Hunter Brittain dreamed of a career in professional racing. Growing up in McRae, Ark., a couple of hours south of the Ozark Mountains, Hunter loved riding and working on motorcycles, four-wheelers and cars.
“Anything that had wheels on it, he was pushing it to the limits,” says his uncle Jesse Brittain, 40. “He wanted to be a NASCAR driver.”
But first, Hunter, 17, was diligent about understanding how machines worked, doing odd jobs as a mechanic and fixing up anything that moved. “There wasn’t anything that Hunter couldn’t do,” Jesse recalled.
It wasn’t unusual, then, when Hunter and two friends worked through the night to fix a truck transmission that was giving him trouble.
At about 3 a.m. on June 23, he and one of his friends (also a minor who remains unidentified) were test-driving a car they’d worked on when a Lonoke County Sheriff deputy pulled them over. What unfolded next was an all-too-familiar headline: an unarmed young man was shot and killed by police.
While the police have revealed few details about what happened — there is no body-cam footage — Jesse says Hunter’s friend told him the truck wasn’t shifting properly when they pulled over.
“The truck was going to roll when Hunter put it in park, so he [got] out of the truck to throw a jug of antifreeze under the tire to keep it from rolling into the cop car,” Jesse said. “He was never announced to stop, to drop the jug, anything. He was just immediately shot three times.”
Lonoke County Sheriff John Staley’s first statement on the fatal shooting cautioned against any rush to “second guess” the actions of deputies “in potentially dangerous situations.”
The officer who shot Brittain, Sgt. Michael Davis, was fired for not having his body cam on during the shooting.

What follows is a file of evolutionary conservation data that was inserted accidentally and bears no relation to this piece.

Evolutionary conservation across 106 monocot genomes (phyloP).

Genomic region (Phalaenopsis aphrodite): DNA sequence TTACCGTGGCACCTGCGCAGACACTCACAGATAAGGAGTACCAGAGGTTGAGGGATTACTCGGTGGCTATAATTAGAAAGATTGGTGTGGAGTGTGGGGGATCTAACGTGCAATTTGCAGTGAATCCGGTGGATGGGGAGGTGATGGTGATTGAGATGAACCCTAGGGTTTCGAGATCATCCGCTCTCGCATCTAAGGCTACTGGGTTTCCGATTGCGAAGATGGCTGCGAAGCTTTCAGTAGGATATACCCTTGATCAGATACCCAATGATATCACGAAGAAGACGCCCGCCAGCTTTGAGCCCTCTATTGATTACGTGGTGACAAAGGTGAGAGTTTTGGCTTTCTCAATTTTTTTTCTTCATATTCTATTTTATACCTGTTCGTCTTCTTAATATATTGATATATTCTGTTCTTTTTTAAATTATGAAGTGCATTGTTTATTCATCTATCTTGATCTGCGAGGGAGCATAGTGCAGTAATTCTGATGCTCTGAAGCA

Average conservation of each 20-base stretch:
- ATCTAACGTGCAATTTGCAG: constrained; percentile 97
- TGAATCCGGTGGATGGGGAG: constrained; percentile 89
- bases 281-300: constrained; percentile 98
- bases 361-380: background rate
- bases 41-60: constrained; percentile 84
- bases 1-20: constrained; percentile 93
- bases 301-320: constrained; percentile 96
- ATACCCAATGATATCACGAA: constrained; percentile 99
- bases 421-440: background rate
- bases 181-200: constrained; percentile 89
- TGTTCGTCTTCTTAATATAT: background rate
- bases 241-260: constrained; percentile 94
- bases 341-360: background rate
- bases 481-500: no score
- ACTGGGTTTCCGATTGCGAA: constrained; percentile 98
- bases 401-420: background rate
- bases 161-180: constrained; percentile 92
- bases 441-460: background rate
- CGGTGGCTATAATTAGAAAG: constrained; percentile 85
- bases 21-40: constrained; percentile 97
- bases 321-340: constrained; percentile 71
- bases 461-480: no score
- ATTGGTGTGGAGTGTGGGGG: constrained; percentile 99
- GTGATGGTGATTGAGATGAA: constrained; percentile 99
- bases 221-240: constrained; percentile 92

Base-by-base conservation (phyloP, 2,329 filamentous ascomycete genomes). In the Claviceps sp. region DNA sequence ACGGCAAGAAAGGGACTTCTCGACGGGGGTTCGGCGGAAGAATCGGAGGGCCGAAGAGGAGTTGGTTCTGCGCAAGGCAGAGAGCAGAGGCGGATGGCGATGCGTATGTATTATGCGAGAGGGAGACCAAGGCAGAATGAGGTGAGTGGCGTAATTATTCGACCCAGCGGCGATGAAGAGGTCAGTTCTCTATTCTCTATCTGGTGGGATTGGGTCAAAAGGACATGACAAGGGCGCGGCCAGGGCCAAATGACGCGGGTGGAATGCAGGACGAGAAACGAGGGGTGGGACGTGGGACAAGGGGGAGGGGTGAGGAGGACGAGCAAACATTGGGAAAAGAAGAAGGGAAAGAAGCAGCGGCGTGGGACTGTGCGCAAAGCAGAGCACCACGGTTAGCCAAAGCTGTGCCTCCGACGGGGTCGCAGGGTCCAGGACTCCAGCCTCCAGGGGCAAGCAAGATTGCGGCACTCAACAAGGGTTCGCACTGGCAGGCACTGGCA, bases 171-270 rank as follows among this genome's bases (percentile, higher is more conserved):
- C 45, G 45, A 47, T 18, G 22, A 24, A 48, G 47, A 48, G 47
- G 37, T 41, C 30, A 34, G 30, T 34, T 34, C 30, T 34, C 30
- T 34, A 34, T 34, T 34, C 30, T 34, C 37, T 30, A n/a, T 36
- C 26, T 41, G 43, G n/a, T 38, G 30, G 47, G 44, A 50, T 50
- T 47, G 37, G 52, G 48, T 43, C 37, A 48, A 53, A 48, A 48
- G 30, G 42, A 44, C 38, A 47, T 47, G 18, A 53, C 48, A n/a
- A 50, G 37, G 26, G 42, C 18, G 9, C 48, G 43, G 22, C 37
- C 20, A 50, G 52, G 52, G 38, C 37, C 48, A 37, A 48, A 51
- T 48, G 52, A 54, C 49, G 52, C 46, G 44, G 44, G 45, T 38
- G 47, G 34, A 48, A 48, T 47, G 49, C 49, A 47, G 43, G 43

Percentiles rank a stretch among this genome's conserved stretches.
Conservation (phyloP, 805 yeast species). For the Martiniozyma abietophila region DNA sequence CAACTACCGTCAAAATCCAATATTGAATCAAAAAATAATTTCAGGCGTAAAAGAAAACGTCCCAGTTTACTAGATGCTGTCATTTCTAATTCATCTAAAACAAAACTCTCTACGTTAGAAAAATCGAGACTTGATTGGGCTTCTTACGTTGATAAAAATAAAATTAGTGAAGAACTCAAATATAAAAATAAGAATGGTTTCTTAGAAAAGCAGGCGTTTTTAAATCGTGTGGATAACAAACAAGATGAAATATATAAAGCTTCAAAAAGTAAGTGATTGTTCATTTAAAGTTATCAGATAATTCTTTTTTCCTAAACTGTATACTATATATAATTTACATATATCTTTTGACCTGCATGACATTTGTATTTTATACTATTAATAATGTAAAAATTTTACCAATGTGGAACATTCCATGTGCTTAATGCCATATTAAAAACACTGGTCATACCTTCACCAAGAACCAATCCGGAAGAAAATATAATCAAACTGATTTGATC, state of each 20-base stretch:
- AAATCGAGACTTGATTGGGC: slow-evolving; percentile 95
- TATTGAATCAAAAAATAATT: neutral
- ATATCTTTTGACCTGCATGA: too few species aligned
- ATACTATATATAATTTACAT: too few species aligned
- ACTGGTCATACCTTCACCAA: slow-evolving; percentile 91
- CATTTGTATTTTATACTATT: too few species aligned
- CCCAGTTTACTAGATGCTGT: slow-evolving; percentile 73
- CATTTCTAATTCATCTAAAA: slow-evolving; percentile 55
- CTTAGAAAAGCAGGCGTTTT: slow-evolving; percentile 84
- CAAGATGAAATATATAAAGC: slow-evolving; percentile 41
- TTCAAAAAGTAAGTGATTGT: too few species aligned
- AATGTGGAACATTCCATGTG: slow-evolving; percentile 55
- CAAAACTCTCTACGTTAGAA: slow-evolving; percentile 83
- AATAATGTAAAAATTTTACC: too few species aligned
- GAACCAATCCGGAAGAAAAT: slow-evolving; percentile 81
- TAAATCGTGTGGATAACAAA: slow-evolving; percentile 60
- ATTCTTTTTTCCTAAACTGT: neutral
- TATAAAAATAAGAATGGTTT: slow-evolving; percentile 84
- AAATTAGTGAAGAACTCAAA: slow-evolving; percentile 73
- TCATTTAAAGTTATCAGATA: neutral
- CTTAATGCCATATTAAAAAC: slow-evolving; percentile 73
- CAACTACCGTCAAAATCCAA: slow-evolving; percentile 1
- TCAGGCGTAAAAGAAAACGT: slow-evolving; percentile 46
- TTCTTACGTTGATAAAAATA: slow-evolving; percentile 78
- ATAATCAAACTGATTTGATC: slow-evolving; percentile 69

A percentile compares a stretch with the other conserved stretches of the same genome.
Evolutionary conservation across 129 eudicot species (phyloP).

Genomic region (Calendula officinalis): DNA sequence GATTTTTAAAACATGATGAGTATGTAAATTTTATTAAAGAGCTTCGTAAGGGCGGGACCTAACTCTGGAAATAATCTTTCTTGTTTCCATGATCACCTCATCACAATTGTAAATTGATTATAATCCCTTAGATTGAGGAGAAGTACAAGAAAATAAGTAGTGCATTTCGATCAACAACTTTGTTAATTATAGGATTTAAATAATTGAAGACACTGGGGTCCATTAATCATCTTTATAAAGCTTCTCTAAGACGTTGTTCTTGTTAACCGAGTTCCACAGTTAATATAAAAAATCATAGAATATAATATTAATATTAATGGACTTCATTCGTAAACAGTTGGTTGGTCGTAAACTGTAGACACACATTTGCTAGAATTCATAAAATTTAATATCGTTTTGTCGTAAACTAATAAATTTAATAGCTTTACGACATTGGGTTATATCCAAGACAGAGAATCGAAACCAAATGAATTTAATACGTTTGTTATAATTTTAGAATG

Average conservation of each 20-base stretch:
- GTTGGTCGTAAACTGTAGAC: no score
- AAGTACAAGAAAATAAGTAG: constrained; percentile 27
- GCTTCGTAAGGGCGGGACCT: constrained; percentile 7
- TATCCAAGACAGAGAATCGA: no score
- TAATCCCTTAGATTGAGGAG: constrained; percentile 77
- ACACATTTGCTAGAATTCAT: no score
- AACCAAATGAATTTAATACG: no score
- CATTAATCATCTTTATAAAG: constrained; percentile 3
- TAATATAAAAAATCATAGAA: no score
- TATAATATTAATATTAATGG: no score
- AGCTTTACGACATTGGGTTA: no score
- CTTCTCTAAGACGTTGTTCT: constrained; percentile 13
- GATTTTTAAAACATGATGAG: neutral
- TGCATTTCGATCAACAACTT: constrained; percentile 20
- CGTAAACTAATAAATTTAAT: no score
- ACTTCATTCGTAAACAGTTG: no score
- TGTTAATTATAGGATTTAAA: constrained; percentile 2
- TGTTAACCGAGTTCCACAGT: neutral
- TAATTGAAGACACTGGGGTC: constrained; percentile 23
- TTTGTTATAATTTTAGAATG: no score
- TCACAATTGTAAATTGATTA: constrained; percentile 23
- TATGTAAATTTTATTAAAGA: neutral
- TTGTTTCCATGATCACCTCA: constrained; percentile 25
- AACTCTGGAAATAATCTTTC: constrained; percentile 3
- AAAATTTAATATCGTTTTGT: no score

After the killing, the Brittains felt connection to the Black family members of high-profile victims of police shootings that grieved before them — from Philando Castile to Breonna Taylor to George Floyd. Frustrated by the sheriff’s lack of answers, the family turned to civil-rights attorneys Devon Jacob and Ben Crump, who represented the Floyd family among other cases of people of color killed by police.© Courtesy Jesse Brittain Hunter Brittain, 17, was holding a blue jug of antifreeze when he was shot three times by a Lonoke County Sheriff’s deputy in June
Losing Hunter, Jesse says, is a “sacrifice for reform. It’s time for us all to come together as Americans — not as Black or white or Brown — and get things changed.”
When Crump got the Brittains’ calls, he says he only asked himself, “Is it a case that shocks my conscience? … With Hunter, I hope we can build interracial support for this meaningful police reform that we’ve been working on for decades.”
Adds Jacob, “This is a good opportunity to show America that this is everybody’s children. It was never Black Lives Matter only.”